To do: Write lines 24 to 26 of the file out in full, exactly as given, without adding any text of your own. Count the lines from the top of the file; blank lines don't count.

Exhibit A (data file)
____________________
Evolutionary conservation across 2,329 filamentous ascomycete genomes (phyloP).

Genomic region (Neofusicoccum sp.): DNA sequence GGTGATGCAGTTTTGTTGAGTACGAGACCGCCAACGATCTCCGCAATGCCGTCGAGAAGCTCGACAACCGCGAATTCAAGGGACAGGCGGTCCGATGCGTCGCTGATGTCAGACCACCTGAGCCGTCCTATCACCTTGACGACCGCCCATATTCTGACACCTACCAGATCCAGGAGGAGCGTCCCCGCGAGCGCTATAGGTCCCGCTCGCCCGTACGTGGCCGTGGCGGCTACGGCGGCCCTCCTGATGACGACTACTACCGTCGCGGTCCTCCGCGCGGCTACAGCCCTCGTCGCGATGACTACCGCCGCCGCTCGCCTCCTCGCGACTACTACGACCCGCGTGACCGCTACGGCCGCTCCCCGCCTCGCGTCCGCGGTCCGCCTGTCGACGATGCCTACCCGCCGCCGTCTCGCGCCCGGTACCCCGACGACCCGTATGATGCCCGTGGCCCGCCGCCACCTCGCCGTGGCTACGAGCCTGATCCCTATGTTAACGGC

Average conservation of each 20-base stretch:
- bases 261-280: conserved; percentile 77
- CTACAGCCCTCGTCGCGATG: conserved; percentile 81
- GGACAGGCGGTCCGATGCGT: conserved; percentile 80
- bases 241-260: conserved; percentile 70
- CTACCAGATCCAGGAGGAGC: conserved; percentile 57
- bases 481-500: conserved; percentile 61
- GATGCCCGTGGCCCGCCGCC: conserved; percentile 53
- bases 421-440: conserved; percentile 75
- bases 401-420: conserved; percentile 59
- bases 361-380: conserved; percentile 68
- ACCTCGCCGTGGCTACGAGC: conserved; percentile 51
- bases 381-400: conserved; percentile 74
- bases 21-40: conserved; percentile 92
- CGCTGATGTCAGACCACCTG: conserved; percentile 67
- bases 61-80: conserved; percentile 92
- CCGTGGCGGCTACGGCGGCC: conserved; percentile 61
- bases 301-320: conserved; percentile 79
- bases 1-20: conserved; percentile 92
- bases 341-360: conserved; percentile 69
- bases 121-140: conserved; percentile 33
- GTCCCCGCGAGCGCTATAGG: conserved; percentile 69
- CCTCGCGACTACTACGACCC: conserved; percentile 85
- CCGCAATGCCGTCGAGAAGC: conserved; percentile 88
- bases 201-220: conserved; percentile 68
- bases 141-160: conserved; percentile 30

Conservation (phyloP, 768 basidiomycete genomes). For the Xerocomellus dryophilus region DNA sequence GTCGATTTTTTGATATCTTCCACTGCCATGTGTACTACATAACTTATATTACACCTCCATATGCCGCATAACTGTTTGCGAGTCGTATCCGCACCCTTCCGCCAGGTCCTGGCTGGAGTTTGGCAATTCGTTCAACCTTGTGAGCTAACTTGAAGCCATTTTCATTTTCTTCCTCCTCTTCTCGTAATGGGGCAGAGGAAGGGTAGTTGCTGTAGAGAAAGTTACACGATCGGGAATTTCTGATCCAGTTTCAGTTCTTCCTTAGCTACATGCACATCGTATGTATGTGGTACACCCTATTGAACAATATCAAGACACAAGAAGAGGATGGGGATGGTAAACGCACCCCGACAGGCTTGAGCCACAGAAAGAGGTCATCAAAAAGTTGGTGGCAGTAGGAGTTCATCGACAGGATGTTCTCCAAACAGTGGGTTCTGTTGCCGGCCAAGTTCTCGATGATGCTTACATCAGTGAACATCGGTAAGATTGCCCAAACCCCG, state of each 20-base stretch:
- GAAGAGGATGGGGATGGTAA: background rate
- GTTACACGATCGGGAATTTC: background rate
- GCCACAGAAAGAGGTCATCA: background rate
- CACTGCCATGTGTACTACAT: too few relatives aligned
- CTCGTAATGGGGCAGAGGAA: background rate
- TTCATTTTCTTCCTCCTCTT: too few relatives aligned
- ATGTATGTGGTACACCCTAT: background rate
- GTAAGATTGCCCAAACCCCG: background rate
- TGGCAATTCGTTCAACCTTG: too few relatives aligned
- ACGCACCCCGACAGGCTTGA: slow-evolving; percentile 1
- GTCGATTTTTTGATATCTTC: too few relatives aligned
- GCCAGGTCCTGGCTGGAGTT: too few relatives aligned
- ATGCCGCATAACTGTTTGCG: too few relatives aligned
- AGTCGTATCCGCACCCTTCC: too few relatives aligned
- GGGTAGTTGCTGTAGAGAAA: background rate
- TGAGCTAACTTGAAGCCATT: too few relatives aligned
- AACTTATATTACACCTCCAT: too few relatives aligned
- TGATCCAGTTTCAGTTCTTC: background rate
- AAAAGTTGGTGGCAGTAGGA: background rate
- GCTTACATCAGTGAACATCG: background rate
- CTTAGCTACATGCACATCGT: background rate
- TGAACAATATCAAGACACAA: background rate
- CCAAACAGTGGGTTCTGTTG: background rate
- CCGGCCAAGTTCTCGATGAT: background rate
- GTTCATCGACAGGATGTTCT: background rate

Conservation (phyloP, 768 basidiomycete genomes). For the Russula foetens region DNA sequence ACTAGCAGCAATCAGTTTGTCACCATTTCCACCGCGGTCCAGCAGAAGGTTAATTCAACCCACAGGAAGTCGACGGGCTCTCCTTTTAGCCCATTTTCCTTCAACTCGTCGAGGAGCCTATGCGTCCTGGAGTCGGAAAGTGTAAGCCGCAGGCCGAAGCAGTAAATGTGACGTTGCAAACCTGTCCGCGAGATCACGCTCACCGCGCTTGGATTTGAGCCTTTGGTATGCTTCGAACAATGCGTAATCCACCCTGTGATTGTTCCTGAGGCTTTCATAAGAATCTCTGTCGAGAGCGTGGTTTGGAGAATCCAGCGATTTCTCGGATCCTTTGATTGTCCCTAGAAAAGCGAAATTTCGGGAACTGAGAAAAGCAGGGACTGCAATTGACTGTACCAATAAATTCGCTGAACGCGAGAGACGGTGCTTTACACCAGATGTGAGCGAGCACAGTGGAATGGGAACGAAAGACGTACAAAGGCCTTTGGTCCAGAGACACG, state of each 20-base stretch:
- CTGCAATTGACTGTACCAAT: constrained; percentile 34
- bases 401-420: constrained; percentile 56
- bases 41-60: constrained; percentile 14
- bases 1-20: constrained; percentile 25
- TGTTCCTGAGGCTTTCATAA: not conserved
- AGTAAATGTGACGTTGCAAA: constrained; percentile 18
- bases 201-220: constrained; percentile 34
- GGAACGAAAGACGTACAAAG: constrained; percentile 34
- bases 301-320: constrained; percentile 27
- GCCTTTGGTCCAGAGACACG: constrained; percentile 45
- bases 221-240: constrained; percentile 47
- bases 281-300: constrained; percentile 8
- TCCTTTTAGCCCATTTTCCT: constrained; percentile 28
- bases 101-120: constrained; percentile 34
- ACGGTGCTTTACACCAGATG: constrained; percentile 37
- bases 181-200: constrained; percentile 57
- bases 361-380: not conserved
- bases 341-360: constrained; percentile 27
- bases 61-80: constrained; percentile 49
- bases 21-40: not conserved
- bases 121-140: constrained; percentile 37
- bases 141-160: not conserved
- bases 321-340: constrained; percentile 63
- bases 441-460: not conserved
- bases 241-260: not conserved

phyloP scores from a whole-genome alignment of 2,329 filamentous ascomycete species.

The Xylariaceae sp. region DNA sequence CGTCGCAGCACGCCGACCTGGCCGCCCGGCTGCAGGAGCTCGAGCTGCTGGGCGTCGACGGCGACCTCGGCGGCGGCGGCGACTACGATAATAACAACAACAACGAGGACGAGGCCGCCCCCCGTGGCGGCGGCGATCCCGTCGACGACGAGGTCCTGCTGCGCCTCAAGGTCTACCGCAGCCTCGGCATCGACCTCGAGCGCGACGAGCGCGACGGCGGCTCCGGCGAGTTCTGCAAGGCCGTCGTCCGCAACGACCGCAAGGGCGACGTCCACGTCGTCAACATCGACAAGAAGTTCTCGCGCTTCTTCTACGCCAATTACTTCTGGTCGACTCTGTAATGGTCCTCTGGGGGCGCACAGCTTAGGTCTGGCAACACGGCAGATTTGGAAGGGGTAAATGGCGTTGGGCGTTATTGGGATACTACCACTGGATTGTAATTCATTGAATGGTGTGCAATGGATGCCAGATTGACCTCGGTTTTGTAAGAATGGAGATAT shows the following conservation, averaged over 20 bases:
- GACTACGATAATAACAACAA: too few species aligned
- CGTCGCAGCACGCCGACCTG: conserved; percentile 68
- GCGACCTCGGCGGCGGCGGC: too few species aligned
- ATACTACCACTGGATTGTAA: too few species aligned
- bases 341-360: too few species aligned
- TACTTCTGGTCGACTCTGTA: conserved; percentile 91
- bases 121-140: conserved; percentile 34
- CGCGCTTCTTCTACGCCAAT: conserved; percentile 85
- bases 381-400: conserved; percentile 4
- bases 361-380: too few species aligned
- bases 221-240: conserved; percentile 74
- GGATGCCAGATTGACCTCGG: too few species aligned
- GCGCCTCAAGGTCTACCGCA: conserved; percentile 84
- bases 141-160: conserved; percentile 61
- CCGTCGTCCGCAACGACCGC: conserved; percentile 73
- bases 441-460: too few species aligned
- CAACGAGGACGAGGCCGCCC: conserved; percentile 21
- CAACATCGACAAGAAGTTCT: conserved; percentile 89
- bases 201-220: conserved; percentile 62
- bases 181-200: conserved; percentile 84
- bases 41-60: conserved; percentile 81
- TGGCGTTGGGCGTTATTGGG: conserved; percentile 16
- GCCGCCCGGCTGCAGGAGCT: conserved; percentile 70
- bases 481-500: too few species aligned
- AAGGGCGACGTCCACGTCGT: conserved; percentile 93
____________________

- GTCCCCGCGAGCGCTATAGG: conserved; percentile 69
- CCTCGCGACTACTACGACCC: conserved; percentile 85
- CCGCAATGCCGTCGAGAAGC: conserved; percentile 88